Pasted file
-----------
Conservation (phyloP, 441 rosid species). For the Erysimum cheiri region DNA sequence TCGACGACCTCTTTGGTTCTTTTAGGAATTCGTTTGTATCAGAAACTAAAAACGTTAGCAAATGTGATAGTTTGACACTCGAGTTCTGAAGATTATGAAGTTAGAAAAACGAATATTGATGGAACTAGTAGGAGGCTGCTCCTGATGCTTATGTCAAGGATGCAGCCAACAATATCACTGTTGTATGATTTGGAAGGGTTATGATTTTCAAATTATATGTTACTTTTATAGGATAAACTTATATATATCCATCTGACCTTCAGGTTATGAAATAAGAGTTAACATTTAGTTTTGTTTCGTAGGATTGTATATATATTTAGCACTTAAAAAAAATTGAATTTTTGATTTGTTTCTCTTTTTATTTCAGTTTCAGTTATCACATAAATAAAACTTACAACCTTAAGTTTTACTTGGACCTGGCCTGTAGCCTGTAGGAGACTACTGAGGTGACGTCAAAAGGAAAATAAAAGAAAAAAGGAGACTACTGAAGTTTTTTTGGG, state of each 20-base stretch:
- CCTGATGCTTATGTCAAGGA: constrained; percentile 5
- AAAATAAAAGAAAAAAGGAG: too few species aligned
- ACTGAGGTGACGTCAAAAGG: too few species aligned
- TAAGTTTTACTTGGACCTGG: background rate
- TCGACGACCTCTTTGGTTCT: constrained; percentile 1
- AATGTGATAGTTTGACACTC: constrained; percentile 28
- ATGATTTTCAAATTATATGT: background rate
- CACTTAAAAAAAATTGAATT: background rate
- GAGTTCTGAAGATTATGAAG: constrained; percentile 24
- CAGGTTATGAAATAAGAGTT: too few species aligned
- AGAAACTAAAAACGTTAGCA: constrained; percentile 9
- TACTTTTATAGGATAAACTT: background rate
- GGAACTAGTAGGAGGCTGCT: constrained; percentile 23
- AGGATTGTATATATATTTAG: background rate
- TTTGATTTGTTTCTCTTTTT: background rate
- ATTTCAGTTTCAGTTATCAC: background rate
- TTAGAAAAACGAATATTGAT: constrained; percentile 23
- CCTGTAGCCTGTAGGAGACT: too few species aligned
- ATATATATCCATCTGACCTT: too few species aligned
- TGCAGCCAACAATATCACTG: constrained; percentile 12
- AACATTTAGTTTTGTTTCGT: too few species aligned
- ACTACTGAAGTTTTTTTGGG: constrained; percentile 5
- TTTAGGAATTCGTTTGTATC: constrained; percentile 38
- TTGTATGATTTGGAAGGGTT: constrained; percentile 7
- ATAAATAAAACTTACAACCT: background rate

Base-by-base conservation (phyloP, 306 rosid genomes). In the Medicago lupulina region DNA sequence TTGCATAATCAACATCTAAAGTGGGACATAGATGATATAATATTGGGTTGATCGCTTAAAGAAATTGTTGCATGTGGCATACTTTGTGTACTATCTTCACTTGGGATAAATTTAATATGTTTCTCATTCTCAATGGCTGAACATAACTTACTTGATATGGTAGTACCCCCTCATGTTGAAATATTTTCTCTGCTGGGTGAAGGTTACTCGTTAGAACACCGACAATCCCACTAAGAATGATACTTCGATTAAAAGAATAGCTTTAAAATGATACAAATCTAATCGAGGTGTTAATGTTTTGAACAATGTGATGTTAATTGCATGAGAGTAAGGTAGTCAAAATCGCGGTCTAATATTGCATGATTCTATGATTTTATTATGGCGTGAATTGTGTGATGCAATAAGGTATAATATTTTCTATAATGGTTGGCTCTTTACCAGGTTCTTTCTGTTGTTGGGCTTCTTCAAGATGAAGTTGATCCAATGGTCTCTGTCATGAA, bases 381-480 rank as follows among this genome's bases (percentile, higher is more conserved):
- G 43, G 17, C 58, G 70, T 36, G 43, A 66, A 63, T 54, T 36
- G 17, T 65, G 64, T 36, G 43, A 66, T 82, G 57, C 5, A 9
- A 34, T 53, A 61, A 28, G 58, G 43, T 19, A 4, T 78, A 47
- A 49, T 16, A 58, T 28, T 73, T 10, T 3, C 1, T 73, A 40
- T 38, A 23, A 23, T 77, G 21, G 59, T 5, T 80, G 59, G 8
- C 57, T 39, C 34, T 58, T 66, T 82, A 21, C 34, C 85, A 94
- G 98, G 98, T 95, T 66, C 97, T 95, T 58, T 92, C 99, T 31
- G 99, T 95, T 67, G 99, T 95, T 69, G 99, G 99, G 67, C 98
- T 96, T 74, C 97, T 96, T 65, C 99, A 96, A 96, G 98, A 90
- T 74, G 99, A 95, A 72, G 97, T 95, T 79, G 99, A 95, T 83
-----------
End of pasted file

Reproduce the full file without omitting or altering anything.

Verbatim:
Conservation (phyloP, 441 rosid species). For the Erysimum cheiri region DNA sequence TCGACGACCTCTTTGGTTCTTTTAGGAATTCGTTTGTATCAGAAACTAAAAACGTTAGCAAATGTGATAGTTTGACACTCGAGTTCTGAAGATTATGAAGTTAGAAAAACGAATATTGATGGAACTAGTAGGAGGCTGCTCCTGATGCTTATGTCAAGGATGCAGCCAACAATATCACTGTTGTATGATTTGGAAGGGTTATGATTTTCAAATTATATGTTACTTTTATAGGATAAACTTATATATATCCATCTGACCTTCAGGTTATGAAATAAGAGTTAACATTTAGTTTTGTTTCGTAGGATTGTATATATATTTAGCACTTAAAAAAAATTGAATTTTTGATTTGTTTCTCTTTTTATTTCAGTTTCAGTTATCACATAAATAAAACTTACAACCTTAAGTTTTACTTGGACCTGGCCTGTAGCCTGTAGGAGACTACTGAGGTGACGTCAAAAGGAAAATAAAAGAAAAAAGGAGACTACTGAAGTTTTTTTGGG, state of each 20-base stretch:
- CCTGATGCTTATGTCAAGGA: constrained; percentile 5
- AAAATAAAAGAAAAAAGGAG: too few species aligned
- ACTGAGGTGACGTCAAAAGG: too few species aligned
- TAAGTTTTACTTGGACCTGG: background rate
- TCGACGACCTCTTTGGTTCT: constrained; percentile 1
- AATGTGATAGTTTGACACTC: constrained; percentile 28
- ATGATTTTCAAATTATATGT: background rate
- CACTTAAAAAAAATTGAATT: background rate
- GAGTTCTGAAGATTATGAAG: constrained; percentile 24
- CAGGTTATGAAATAAGAGTT: too few species aligned
- AGAAACTAAAAACGTTAGCA: constrained; percentile 9
- TACTTTTATAGGATAAACTT: background rate
- GGAACTAGTAGGAGGCTGCT: constrained; percentile 23
- AGGATTGTATATATATTTAG: background rate
- TTTGATTTGTTTCTCTTTTT: background rate
- ATTTCAGTTTCAGTTATCAC: background rate
- TTAGAAAAACGAATATTGAT: constrained; percentile 23
- CCTGTAGCCTGTAGGAGACT: too few species aligned
- ATATATATCCATCTGACCTT: too few species aligned
- TGCAGCCAACAATATCACTG: constrained; percentile 12
- AACATTTAGTTTTGTTTCGT: too few species aligned
- ACTACTGAAGTTTTTTTGGG: constrained; percentile 5
- TTTAGGAATTCGTTTGTATC: constrained; percentile 38
- TTGTATGATTTGGAAGGGTT: constrained; percentile 7
- ATAAATAAAACTTACAACCT: background rate

Base-by-base conservation (phyloP, 306 rosid genomes). In the Medicago lupulina region DNA sequence TTGCATAATCAACATCTAAAGTGGGACATAGATGATATAATATTGGGTTGATCGCTTAAAGAAATTGTTGCATGTGGCATACTTTGTGTACTATCTTCACTTGGGATAAATTTAATATGTTTCTCATTCTCAATGGCTGAACATAACTTACTTGATATGGTAGTACCCCCTCATGTTGAAATATTTTCTCTGCTGGGTGAAGGTTACTCGTTAGAACACCGACAATCCCACTAAGAATGATACTTCGATTAAAAGAATAGCTTTAAAATGATACAAATCTAATCGAGGTGTTAATGTTTTGAACAATGTGATGTTAATTGCATGAGAGTAAGGTAGTCAAAATCGCGGTCTAATATTGCATGATTCTATGATTTTATTATGGCGTGAATTGTGTGATGCAATAAGGTATAATATTTTCTATAATGGTTGGCTCTTTACCAGGTTCTTTCTGTTGTTGGGCTTCTTCAAGATGAAGTTGATCCAATGGTCTCTGTCATGAA, bases 381-480 rank as follows among this genome's bases (percentile, higher is more conserved):
- G 43, G 17, C 58, G 70, T 36, G 43, A 66, A 63, T 54, T 36
- G 17, T 65, G 64, T 36, G 43, A 66, T 82, G 57, C 5, A 9
- A 34, T 53, A 61, A 28, G 58, G 43, T 19, A 4, T 78, A 47
- A 49, T 16, A 58, T 28, T 73, T 10, T 3, C 1, T 73, A 40
- T 38, A 23, A 23, T 77, G 21, G 59, T 5, T 80, G 59, G 8
- C 57, T 39, C 34, T 58, T 66, T 82, A 21, C 34, C 85, A 94
- G 98, G 98, T 95, T 66, C 97, T 95, T 58, T 92, C 99, T 31
- G 99, T 95, T 67, G 99, T 95, T 69, G 99, G 99, G 67, C 98
- T 96, T 74, C 97, T 96, T 65, C 99, A 96, A 96, G 98, A 90
- T 74, G 99, A 95, A 72, G 97, T 95, T 79, G 99, A 95, T 83